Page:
My college girl is in Albania and got there all by her lonesome.
It’s not that I doubted her competence, navigational skill, time management, or ability to triage a situation and react accordingly, but I do.
This is the same kid, who can’t get to the mall 7 miles from home, her best friend’s, nor consider she may need a winter coat. In Ohio. She left her wallet and passport in the shopping cart at Target.
She’s 18, knows everything and nothing at all, all in the same brain. Enough said.
Got through JFK security, paid fee for fat luggage, lost her passport, found her passport, made her flight, with nearly 15 minutes to spare. Despite each
boy man more handsome than the next, according to rapid fire texts, she was seated in the very last row (what happens when you don’t leave when we tell you to), next to an older gentleman with a distinct aroma and humongous wart on his nose, who insisted in Italian, repeatedly, borrowing nail clippers. And she couldn’t translate contraband accurately.
My kid took Spanish. Not Albanian nor Italian. Español.
Watching her leave was both heartwarming and heartbreaking. I was panic-tweeting all young moms to go nurse a baby or change a diaper or play Hi-Ho Cherry-O or dreaded Chutes & Ladders because before they know it, their kid would be boarding an Alitalia flight with drop-dead good looking men eyeing their daughter and checking out her ass. For real.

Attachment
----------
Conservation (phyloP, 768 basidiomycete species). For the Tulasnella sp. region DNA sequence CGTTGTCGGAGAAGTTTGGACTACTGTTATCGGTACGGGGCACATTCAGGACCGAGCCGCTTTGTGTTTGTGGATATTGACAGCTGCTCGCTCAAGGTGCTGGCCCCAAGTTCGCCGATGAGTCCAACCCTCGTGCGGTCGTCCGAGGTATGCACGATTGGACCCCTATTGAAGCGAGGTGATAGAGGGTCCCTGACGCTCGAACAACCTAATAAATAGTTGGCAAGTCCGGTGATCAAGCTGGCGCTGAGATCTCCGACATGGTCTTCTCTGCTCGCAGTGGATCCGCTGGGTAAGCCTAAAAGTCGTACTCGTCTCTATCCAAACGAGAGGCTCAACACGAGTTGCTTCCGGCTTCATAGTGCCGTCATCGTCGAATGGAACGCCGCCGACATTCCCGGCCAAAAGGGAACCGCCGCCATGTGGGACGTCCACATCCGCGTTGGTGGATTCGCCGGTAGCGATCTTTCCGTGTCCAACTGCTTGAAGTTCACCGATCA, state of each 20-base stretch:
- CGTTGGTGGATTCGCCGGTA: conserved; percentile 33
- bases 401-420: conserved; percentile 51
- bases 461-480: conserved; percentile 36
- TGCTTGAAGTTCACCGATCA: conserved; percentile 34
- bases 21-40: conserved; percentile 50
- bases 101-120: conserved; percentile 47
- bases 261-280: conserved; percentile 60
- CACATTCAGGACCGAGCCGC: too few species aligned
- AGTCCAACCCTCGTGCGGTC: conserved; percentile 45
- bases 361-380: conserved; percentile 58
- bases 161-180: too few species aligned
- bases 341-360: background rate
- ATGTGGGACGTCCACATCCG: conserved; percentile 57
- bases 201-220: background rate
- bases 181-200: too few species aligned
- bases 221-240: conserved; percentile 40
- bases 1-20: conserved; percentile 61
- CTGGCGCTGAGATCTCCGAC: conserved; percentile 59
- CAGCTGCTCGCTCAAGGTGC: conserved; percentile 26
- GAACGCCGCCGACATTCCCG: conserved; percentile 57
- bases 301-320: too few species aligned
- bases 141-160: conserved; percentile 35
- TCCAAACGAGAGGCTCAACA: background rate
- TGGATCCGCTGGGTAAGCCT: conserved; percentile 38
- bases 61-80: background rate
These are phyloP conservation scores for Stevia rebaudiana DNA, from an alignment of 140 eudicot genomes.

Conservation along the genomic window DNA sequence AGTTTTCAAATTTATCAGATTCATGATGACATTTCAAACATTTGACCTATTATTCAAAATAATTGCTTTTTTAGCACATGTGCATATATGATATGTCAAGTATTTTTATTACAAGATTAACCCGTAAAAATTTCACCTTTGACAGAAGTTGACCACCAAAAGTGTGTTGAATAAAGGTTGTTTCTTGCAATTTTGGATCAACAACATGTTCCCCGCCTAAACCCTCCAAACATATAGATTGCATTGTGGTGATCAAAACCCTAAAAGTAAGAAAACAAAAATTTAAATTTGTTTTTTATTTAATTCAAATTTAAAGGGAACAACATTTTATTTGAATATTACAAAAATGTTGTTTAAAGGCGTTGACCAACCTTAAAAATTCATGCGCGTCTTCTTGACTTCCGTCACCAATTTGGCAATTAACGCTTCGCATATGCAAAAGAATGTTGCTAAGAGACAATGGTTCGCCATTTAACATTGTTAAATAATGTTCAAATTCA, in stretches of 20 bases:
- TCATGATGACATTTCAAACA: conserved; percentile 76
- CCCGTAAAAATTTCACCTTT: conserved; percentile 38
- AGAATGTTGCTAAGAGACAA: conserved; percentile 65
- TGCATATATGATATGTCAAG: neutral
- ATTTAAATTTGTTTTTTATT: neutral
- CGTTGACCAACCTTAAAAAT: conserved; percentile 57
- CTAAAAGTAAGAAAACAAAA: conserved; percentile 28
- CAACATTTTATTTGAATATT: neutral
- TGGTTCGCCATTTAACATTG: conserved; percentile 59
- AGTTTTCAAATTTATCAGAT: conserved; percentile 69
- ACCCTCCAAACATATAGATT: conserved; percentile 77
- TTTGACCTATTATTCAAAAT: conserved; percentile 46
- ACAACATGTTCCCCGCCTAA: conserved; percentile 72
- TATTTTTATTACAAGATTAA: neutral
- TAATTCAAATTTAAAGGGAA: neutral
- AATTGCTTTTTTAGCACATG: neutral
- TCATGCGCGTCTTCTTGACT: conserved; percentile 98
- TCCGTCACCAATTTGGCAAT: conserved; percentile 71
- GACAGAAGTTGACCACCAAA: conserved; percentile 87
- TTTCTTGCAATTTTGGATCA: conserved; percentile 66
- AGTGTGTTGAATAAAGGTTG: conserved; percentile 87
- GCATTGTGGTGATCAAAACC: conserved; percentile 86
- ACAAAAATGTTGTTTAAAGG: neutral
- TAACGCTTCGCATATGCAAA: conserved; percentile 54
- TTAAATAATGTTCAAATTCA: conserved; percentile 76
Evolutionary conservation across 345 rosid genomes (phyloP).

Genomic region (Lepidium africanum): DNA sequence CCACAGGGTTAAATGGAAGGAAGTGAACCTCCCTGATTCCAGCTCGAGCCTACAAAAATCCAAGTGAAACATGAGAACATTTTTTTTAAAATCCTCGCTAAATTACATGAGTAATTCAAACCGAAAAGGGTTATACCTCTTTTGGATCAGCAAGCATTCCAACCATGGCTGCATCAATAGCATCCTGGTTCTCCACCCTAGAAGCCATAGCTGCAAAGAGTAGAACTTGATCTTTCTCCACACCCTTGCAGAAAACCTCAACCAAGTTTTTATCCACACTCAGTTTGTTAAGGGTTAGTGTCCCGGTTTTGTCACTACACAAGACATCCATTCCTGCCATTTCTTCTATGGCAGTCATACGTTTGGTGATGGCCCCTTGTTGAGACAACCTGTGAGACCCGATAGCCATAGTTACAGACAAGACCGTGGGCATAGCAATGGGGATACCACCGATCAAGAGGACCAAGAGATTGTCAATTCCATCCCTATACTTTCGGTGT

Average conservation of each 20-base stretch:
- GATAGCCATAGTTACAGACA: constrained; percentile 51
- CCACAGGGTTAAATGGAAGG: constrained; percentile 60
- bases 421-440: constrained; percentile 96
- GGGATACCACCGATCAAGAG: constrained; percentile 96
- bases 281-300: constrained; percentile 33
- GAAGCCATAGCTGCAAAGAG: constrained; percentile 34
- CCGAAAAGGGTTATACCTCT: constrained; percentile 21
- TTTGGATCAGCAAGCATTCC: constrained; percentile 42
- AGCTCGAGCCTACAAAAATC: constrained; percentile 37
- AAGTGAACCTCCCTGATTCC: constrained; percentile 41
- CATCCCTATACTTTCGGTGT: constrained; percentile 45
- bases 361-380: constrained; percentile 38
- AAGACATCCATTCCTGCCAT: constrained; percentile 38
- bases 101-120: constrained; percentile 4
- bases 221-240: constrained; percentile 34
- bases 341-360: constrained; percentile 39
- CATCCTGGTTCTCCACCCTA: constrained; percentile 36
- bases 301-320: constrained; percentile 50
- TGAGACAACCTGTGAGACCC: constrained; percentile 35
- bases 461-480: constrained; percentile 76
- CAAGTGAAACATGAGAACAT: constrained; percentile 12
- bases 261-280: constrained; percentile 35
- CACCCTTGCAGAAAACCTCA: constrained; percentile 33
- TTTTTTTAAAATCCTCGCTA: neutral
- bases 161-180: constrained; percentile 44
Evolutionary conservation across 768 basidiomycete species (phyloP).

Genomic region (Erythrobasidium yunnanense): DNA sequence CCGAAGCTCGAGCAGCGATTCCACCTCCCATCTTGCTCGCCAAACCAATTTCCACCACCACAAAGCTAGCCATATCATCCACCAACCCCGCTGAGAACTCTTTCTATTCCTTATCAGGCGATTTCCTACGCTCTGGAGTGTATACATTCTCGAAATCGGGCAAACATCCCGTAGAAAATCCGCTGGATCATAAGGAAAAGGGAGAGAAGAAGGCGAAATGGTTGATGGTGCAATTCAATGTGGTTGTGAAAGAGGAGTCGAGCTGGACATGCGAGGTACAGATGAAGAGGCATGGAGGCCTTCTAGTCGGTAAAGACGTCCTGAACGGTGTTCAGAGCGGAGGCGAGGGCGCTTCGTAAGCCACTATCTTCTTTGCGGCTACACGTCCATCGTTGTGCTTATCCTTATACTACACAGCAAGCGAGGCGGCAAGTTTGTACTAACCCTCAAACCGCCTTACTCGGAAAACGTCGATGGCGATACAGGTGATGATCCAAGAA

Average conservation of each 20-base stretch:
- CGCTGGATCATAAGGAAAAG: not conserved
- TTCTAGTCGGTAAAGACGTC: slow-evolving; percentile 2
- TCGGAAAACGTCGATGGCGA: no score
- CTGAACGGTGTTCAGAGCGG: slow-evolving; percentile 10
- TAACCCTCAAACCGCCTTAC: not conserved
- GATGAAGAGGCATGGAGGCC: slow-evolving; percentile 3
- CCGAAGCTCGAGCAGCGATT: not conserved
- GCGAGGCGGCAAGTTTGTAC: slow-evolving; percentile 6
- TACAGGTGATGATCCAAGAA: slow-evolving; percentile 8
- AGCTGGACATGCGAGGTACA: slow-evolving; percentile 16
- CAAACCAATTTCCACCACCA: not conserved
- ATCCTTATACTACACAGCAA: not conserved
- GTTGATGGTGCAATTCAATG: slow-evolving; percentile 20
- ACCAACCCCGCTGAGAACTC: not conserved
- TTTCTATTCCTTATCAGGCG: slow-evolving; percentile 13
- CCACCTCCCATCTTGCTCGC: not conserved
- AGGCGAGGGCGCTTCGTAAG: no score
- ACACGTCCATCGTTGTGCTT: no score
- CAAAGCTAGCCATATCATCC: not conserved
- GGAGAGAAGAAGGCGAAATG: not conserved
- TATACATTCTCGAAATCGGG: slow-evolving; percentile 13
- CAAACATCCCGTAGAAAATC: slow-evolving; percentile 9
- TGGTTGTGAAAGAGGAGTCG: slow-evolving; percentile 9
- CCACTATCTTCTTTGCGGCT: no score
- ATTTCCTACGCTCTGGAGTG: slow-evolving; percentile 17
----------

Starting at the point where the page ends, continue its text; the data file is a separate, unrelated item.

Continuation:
What happened to Barney, goldfish cracker, couch pillow forts, sippy cups, and Harry Potter? How could this be it?
So I took photos, before nearly wrestled to the ground by a rambunctious, not-so-overly-zealous TSA agent. Apparently they frown upon photographing security checkpoints; probably should have known that.
Our kid is traveling the globe. Paying for airfare, crashing at a generous cousin’s home, mooching off his employer for a fabulous internship, and earning college credit for winter term. Sure beats bagging groceries.
With even a layover in Milan, which sounds quite glamorous, but left a mere 90 minutes before catching a flight to Tirana, Albania. Which is not Moscow, the queue she landed in, but gratefully, that agent refused to accept her ticket.
And now she’s in Tirana, Albania. With no texting, tweeting, cellphone and very little Facebook access. How will she we survive?
Hubby insists, “We done good.”
Make no mistake about it: I’m very aware our youngest will most likely hitchhike to Rio and we’ll never even notice he left. But the first one? This is freaking us out.
She’s literally flown the coop. Rather attractive husband insists this was the plan: raise confident kids ready to take on the world. It just happened all too fast.
Even with 3 kids still at home, that empty nest looming is so overwhelming I’m buying all the kids ponies, which is exactly why the youngest are always so spoiled: because we don’t know how short the time we have really is until that first one takes off.